African dwarf crocodile, Broad-snouted, Bony crocodile, African broad-nosed crocodile, Black crocodile
The Dwarf crocodile is a rather small crocodile with short, blunt muzzle and black body except with the under parts, which are yellow in color. The body is covered by bony plates, which form coarse, armored scales on the skin of the animal. These scales protect the crocodile from injury as well as from getting burnt, lying under the hot sun. When the crocodile is submerged, its eyes and nostrils remain above the water surface, allowing the animal to see and breathe. This also helps the crocodile be unspotted while watching for prey and predators. Young crocodiles are identified by yellowish markings on their head and light brown stripes on their body and tail.
The Dwarf crocodile is an African reptile. The area of its distribution stretches from sub-Saharan regions to west-central Africa, from southern Senegal to the Democratic Republic of the Congo, reaching as south as northern Angola. The primary habitat of the Dwarf crocodile is rainforest. The reptile occurs in tropical lowland regions, where the animal inhabits swamps with dense vegetation, slow flowing currents and rivers. In addition, the Dwarf crocodiles are sometimes found in savannah pools.
Habits and lifestyle
This reptile is a nocturnal animal. The Dwarf crocodile is solitary hunter, preying at night on small animals either in water or on the river banks. The crocodiles spend the daytime hours resting in burrows, which are usually placed along the river bank, dug into the ground, having long, several meters long entrance and exit tunnels. When it's hard to find a suitable burrowing site, the crocodiles live among immersed tree roots, hanging into the water. Being cold-blooded animal, the crocodile has to constantly maintain its body temperature. When the temperature is low, the reptile takes sunbaths in order to warm up. To cool down during the heat, the animal enters the water. The crocodiles tend to lay an ambush, when in water: their body is submerged, while the eyes and nostrils are above the surface, due to which the reptile is able to hide from predators and make a surprise attack, when prey appears.
bask, congregation, float, nest
Diet and nutrition
These reptiles are carnivorous, typically hunting birds, frogs, toad, rats, fish, crustaceans and other small animals. In addition, when the food is scarce, the animals can occasionally consume carrion.
The Dwarf crocodiles are polygynous animals. Usually, a male crocodile mates with females, occupying his territory. They breed from May to June. The female is responsible for constructing the nest: she builds a mound out of decaying vegetation, laying up to 20 eggs. During the following 3 months, the vegetation rots, producing heat, which helps incubate the eggs. The female keeps an eye on the eggs, protecting them from predators. Then, as she hears the call of her offspring, the mother unearths the eggs, helping the hatchlings come out. After the young hatch out, the female gently and carefully picks them up in her mouth, introducing them to the water. The Dwarf crocodiles usually reach independence quite quickly, but tend to remain nearby their mother for the first few weeks of their lives, sometimes even longer. Sexual maturity is reached at 5-6 years old.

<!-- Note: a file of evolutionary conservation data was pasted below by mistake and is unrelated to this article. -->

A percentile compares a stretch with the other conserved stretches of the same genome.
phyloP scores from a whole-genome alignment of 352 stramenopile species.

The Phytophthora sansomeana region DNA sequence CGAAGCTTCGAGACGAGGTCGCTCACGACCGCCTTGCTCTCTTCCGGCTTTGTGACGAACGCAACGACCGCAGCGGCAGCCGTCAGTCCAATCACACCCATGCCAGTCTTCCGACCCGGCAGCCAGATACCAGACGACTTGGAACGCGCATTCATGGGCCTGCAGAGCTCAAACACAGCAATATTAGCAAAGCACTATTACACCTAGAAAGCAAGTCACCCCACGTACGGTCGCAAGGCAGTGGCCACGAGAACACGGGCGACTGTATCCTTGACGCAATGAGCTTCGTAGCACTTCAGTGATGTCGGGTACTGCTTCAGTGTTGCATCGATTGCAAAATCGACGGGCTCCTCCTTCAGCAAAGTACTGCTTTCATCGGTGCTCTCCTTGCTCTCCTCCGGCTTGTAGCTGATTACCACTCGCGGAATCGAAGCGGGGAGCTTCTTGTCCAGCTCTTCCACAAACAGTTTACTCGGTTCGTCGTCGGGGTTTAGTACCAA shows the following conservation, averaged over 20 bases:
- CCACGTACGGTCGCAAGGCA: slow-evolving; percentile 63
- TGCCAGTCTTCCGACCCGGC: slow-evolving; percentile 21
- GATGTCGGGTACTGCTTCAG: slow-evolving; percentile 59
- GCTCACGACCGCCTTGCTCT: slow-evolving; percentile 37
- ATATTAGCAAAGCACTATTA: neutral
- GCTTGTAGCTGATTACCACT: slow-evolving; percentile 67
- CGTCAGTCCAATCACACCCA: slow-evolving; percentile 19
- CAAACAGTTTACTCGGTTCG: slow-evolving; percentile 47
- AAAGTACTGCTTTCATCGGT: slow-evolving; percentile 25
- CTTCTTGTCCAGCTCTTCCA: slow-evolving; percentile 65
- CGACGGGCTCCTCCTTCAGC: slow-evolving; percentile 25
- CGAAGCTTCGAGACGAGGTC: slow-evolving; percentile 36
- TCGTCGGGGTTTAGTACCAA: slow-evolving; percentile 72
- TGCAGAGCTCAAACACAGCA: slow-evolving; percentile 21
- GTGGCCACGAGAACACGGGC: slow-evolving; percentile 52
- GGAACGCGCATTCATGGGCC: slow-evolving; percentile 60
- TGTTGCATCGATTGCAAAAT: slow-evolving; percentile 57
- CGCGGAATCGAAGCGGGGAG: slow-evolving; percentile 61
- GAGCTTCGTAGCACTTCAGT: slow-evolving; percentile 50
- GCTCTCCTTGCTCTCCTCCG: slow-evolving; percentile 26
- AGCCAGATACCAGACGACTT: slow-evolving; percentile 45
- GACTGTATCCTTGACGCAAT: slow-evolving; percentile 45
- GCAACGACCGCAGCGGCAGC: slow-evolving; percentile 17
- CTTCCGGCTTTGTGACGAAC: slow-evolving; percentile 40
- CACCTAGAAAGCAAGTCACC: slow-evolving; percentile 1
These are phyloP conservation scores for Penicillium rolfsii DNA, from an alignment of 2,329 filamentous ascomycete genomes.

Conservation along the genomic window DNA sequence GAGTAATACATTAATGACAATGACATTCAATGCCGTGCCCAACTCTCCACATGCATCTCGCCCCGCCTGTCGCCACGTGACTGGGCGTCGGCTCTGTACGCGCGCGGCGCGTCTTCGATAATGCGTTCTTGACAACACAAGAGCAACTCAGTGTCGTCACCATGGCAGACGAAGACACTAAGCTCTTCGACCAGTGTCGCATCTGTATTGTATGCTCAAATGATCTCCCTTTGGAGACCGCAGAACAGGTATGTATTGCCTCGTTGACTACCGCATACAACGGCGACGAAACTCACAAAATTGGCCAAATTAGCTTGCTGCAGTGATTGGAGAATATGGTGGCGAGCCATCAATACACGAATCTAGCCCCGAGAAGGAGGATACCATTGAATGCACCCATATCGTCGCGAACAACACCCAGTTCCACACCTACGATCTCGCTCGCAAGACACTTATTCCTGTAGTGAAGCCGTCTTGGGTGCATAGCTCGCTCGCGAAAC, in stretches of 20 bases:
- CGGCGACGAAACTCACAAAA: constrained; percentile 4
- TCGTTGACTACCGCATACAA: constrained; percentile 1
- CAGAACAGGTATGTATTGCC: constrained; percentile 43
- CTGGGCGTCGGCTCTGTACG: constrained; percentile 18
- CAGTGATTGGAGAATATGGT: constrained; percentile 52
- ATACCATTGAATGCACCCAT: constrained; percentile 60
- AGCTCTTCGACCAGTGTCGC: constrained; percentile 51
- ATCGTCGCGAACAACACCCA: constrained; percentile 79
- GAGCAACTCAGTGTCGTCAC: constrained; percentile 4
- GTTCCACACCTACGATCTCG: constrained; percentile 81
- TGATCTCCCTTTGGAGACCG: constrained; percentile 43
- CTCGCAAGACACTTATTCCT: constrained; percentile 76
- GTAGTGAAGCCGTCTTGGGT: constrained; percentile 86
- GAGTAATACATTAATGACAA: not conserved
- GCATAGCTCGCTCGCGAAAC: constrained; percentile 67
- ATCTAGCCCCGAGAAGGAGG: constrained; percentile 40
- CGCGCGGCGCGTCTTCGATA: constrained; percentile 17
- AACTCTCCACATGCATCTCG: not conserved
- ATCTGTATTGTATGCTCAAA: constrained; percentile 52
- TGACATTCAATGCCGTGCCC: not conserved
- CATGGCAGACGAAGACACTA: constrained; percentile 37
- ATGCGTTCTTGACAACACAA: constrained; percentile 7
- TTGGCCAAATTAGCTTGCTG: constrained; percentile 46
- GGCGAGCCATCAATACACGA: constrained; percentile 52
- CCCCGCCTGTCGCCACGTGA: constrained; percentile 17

In some areas of their natural range, the animals are threatened by local people, who hunt the crocodiles for their meat. On the other hand, increased human activity throughout the area of their natural habitat is another serious concern to the population of these reptiles. The Dwarf crocodiles are threatened by the development of human settlements within their home range. They are exposed to alteration and loss of habitat due to forest clearance for the timber industry as well as invasion of agricultural plantations such as palm oil. In addition, the clearance of their rainforest habitat in order to produce grazing areas for livestock, has sharply decreased the area of their distribution, particularly because these animals are not welcome by farmers, who fear for their livestock.
The overall population of this species in the wild varies from 25,000 to 100,000 individuals. On the IUCN Red List, the Dwarf crocodile is classified as a Vulnerable species within its habitat.
Fun facts for kids
- In the past, people considered the Dwarf crocodiles to be cannibals due to the fact that mother crocodile can often be seen carrying her offspring in the throat pouch of her mouth to help them get to the water.
- They usually spend the greater part of their time in the water. The crocodiles propel themselves in the water with the vertically flattened tail. When on land, the animals get around by galloping on the ground.
- When hatching out of eggs, the young emit loud calls, which serve as a signal for their mother, who unearths the eggs, helping them come out and carrying them to the water.
- The Dwarf crocodile possesses eyelids, which close as the animal submerges, protecting the eyes in the water, meanwhile not hindering their vision.
- The crocodile also has a throat valve, which allows the animal to swim with the open mouth without swallowing water.
- It is known that some ancient species of crocodile were as long as 50 feet, which is longer than a school bus.